This and the sagging economy, which has discouraged people from committing to the major expense of feral-horse adoptions, have obliged the agency to pay for more gathers and build more long-term holding facilities (up from one in 1988 to 11 in 2008 to 17 in 2011). Gathers are almost always done with helicopters, which—according to the horse activists—terrify the animals so that they stampede, killing themselves. Less than one percent die, many from hideous preexisting maladies. But these days there isn’t a gather anywhere that isn’t protested. “Join a protest or start your own!” instructs the Cloud Foundation’s website, which offered a list of nine protests planned for October 2010 alone. At this writing, litigation by feral-horse activists has delayed gathers planned for 2010 in Nevada’s Calico horse management complex, Nevada’s Tuscarora area, and California’s Twin Peaks area.
The American Wild Horse Preservation Campaign may not be exaggerating when it reports that the BLM received more than 10,000 letters opposing the Adobe Town-Salt Wells gather. Carol Walker, who lobbies against management of feral horses when she isn’t photographing them, hand-delivered 3,516 of those letters to the agency’s office in Rock Springs, Wyoming.
I met Ms. Walker at the gather. She repeatedly expressed concern that “there’d be no horses left in Adobe Town.” This was hardly the case, as BLM staffers kept assuring her. While most captured horses would be trucked to holding facilities in Canon City, Colorado, and Rock Springs, dozens would be released. None would be surgically sterilized, but the mares would be injected with the anti-fertility drug porcine zona pellucida (PZP), which doesn’t always work and, even when it does, wears off after about three years. Unlike Kathrens, who wrote the foreword to her book, Walker doesn’t oppose PZP. But she does oppose gathers.
What struck me most about the horses I saw rounded up was their nonchalance. Horse activist propaganda notwithstanding, they didn’t “stampede.” Mostly they trotted. The helicopters, piloted by experienced cowboys who work on the ground as well, hovered a mile or so behind. Occasionally a horse would snort or whinny, but they clearly weren’t “terrified.” Their domestic genes became even clearer in the holding pen, where they calmly drank and ate. Of the 97 captured that day, not one sustained even minor injury.
Such facts are rarely reported because the media gets most of its information from the feral-horse lobby. Consider these rantings presented as news by Nevada’s KLAS-TV’s “chief investigative reporter,” George Knapp: “The way it looks, BLM has decided to turn the mustangs into . . . a classified, off-limits, shadowy mystery, something no one in the government can talk about and no one in the civilian world can access.” That’s because: “Every time a band of horses nearly collapses after being driven in terror by roaring helicopter blades over miles of rough terrain, BLM gets pummeled.” Knapp has even tried to tie Nevada gathers to the Gulf oil disaster by suggesting that the BLM’s real motive for controlling feral horses is to free up land for a pipeline that will supply British Petroleum with natural gas. His source: Ginger Kathrens.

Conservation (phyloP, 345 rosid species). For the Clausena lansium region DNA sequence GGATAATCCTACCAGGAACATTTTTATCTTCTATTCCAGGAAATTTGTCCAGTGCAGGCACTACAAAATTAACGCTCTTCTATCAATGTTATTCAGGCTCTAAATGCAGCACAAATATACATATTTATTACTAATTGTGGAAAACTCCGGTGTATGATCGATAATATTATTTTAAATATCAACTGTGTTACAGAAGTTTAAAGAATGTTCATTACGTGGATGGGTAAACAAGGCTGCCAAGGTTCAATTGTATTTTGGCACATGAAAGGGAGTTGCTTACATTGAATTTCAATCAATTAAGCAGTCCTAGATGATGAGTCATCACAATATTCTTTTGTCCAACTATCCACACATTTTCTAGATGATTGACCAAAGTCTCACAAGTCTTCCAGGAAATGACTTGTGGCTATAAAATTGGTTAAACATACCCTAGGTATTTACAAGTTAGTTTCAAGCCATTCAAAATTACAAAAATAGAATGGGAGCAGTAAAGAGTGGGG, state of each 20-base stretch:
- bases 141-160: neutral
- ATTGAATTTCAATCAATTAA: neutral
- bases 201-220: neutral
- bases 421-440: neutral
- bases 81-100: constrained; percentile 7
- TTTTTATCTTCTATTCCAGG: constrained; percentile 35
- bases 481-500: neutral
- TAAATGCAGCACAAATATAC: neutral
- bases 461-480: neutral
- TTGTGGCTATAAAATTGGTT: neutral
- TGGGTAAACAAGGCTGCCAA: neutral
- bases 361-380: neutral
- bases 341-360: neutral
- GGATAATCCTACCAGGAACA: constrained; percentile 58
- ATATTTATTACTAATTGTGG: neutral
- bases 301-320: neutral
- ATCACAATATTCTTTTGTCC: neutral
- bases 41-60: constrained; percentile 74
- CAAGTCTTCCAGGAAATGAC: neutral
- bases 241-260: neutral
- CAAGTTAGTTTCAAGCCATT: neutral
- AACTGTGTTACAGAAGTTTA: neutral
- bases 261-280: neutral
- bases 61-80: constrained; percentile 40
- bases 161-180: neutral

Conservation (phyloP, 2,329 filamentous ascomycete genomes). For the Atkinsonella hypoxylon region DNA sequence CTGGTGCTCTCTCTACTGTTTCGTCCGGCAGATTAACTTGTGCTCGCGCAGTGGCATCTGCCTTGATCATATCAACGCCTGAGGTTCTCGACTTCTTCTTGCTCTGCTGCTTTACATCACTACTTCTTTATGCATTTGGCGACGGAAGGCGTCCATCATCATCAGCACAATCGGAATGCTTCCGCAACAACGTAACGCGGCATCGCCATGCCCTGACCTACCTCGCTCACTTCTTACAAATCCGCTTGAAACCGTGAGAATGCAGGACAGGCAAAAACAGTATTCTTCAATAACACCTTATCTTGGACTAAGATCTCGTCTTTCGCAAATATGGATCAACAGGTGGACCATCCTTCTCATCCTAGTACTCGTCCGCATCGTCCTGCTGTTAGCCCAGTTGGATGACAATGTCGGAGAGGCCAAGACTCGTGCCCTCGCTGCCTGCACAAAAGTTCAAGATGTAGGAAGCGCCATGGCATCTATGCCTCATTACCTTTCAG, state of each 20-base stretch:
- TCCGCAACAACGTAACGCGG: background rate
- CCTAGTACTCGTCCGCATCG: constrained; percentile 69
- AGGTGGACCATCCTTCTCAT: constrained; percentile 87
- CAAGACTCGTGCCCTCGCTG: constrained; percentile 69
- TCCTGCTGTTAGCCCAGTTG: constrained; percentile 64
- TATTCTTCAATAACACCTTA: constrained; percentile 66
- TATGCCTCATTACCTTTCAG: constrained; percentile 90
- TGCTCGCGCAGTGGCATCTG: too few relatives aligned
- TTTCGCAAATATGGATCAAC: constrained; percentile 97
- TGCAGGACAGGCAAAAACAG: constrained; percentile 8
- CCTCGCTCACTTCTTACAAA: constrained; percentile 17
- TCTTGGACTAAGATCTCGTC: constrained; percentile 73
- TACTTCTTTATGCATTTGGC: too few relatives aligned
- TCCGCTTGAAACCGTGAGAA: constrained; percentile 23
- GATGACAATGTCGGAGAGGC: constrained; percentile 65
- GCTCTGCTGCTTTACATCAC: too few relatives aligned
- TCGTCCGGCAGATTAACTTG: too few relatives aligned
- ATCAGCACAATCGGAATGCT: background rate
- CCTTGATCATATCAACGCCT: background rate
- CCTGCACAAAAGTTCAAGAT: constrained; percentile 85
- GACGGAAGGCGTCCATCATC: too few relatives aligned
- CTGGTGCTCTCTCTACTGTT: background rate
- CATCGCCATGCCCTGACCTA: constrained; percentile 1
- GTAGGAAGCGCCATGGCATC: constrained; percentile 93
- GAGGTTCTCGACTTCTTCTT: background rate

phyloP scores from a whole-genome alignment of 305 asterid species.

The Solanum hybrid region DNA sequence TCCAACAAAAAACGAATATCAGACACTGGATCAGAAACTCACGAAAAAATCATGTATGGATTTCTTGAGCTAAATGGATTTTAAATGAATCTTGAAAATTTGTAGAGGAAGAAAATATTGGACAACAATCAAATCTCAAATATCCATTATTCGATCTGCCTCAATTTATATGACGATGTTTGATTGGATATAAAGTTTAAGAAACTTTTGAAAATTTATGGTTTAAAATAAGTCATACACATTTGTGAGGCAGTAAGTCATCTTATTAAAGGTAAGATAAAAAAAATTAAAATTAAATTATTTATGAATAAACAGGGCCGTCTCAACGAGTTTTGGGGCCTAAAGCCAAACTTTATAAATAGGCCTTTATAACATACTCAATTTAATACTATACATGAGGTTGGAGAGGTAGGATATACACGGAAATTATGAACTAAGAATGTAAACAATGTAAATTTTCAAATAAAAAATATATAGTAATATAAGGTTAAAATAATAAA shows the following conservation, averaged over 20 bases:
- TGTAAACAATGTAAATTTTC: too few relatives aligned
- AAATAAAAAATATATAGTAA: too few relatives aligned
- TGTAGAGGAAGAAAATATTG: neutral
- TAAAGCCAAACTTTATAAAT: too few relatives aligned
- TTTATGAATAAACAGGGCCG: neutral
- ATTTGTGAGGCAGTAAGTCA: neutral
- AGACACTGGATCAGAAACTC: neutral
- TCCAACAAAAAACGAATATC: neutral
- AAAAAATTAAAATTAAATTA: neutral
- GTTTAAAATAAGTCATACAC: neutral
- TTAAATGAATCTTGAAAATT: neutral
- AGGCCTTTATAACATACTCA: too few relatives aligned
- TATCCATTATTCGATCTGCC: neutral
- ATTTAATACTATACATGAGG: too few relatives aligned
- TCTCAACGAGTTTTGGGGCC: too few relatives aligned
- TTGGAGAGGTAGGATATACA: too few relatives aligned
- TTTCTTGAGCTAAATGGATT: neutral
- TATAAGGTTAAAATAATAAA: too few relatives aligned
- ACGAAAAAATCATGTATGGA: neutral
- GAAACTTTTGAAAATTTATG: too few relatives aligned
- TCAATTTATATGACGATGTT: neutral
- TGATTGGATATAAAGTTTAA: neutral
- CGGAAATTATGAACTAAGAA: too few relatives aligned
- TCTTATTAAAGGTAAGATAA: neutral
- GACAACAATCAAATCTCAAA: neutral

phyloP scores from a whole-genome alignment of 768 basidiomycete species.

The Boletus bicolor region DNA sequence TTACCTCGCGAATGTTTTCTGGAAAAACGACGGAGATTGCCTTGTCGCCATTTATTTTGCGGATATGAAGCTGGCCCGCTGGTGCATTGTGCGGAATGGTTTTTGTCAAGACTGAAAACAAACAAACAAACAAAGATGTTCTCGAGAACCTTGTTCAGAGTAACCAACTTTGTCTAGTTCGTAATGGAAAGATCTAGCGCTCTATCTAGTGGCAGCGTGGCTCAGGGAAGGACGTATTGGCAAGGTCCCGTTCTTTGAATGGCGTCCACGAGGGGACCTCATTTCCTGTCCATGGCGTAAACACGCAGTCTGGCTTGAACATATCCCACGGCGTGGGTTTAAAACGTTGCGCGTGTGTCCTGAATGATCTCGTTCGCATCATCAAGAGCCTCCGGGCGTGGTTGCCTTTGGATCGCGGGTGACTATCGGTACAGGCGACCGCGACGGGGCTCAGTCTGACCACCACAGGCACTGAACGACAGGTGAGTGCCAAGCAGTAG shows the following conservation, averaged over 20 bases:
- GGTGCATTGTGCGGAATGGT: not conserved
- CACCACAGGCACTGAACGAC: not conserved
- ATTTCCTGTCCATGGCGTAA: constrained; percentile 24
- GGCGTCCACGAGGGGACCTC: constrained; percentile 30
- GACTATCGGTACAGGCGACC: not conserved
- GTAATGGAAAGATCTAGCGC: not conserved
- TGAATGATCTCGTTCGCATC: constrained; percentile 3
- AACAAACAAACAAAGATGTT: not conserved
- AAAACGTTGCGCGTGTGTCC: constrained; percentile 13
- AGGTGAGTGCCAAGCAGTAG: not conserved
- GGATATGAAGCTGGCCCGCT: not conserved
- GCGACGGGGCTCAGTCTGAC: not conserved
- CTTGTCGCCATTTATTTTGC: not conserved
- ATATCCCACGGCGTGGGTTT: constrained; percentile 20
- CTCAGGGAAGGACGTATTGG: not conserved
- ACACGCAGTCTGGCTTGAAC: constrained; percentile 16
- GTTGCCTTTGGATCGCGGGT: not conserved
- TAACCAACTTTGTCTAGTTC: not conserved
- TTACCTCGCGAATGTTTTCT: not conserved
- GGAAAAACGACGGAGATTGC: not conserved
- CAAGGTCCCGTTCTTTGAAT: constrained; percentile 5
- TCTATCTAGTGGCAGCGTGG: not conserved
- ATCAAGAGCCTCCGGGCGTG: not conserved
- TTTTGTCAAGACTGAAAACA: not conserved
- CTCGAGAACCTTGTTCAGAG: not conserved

Consider also this fiction, tirelessly spun by Kathrens and then reported as news by the Billings Gazette: “The Pryor [Mountain] horses are direct descendants of the mounts used by Spanish Conquistadors.” As with all feral horses, these are mongrels, descended from livestock owned by everyone who ever dumped or lost horses in the West from 1540 to 2010.
I did see a fair and balanced media response to my 2006 Audubon piece—from Felicity Barringer of The New York Times. More typical was NBC’s Today Show, which dispatched a film crew to my house. I spent an afternoon quoting scientific literature and explaining what feral horses do to wildlife. With that NBC sent another crew to Montana to interview Dick Walton and Clayton McCracken—two wilderness advocates who had expressed alarm about gross damage by feral horses to the Pryor Mountains. According to Walton, the interviewer “had no apparent interest in the Pryors or what [Walton] had to say about them” and continually tried to bait him into advocating lethal control so as to present a convenient foil for Kathrens, who wants more, not fewer, feral horses on public land. When the Today Show piece aired it included not a word Walton, McCracken, or I had uttered and, as Walton accurately puts it, “was very much a romantic Cloud/Ginger spot including inaccurate and misleading info and certainly not indicating the real problem of damage to the land.”
What will our federal government and Congress do about feral horses, which Salazar correctly observes are “out of control” and creating a “huge problem”? When BLM director Bob Abbey was pushing the Salazar Initiative, he issued this statement: “Everything is on the table for discussion except two things: (1) the euthanasia of excess healthy horses for which there is no adoption demand and (2) the unrestricted sale of unadopted animals.” In other words, he intends to continue defying the directive Congress gave his agency with its amended Wild Free-Roaming Horse and Burro Act.